Video: Bush's leadership theme of new video ad

updated 4/6/2004 4:32:38 PM ET 2004-04-06T20:32:38

TITLE: "Tested."

LENGTH: 30 seconds.

PRODUCER: Maverick Media.

AIRING: In rotation in 18 battleground states and nationally on cable networks.

SCRIPT: Bush: "I'm George W. Bush and I approve this message."

Announcer: "The last few years have tested America in many ways. Some challenges we've seen before. And some were like no others. But America rose to the challenge. What sees us through tough times? Freedom, faith, families and sacrifice."

KEY IMAGES: Bush appears at the beginning and end only. The ad mainly includes portraits of people of all ages and races, along with Sept. 11, 2001, wreckage, a flag being raised, children saying the Pledge of Allegiance, parishioners at a church, parents with a new baby and firefighters.

ANALYSIS, by Liz Sidoti, Associated Press writer: The ads portray the Republican incumbent as a steward who has led the country through three years of economic woes and terrorism fears and seek to make the case that Bush has emerged as a leader amid foreign and domestic challenges.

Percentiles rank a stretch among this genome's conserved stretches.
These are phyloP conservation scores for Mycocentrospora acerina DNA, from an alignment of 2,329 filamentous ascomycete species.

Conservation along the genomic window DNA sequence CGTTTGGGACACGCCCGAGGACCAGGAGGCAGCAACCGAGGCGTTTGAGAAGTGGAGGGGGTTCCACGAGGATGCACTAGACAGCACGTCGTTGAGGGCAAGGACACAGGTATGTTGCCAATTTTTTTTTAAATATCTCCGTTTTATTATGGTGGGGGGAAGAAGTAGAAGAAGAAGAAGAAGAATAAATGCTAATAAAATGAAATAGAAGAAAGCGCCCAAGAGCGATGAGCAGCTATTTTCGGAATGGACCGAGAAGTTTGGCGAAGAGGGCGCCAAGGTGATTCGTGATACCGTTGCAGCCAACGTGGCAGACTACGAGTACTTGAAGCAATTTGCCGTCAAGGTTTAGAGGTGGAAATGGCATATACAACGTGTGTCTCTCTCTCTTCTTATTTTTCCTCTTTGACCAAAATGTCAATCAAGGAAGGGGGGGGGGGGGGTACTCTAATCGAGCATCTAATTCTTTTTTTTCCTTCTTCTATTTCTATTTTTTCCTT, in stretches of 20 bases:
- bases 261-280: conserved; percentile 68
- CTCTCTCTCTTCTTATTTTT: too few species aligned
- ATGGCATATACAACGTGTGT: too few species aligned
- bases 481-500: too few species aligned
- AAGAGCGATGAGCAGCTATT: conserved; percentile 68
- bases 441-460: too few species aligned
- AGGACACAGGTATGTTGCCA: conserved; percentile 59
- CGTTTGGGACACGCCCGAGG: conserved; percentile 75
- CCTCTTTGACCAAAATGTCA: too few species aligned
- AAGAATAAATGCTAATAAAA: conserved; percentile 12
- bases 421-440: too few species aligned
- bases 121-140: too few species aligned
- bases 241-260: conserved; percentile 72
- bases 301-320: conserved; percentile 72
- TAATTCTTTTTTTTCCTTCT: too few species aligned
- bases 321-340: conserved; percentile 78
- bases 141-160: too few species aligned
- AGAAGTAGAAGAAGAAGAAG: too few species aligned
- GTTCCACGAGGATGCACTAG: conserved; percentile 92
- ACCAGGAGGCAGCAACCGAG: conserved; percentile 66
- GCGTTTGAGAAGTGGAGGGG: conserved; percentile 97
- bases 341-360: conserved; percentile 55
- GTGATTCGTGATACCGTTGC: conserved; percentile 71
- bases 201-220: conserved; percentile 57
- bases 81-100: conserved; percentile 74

The ads are meant to instill pride in the country and convey the notion that it is headed in the right direction under Bush. The ads ask viewers, in a sense, to step back and recall all that the nation has been through over the past three years.

One ad suggests that Bush inherited the economic recession from President Clinton, a Democrat, and claims that Bush's policies have contributed to a recovery. Footage from the 2001 terrorist attacks serve as a reminder that Bush was at the helm during the crisis.

The economy has been among voters' top concerns and is expected to be a central issue in the fall campaign. Bush seeks to make the case that he understands how important jobs are to the public, and claims that the economy is recovering.

Advisers say the nation added 100,000 jobs in January and more than 350,000 over the past five months, and they give credit to Bush's economic policies. Still, since Bush took office, about 2.9 million jobs have been lost, according to the Bureau of Labor Statistics.

© 2012 The Associated Press. All rights reserved. This material may not be published, broadcast, rewritten or redistributed.

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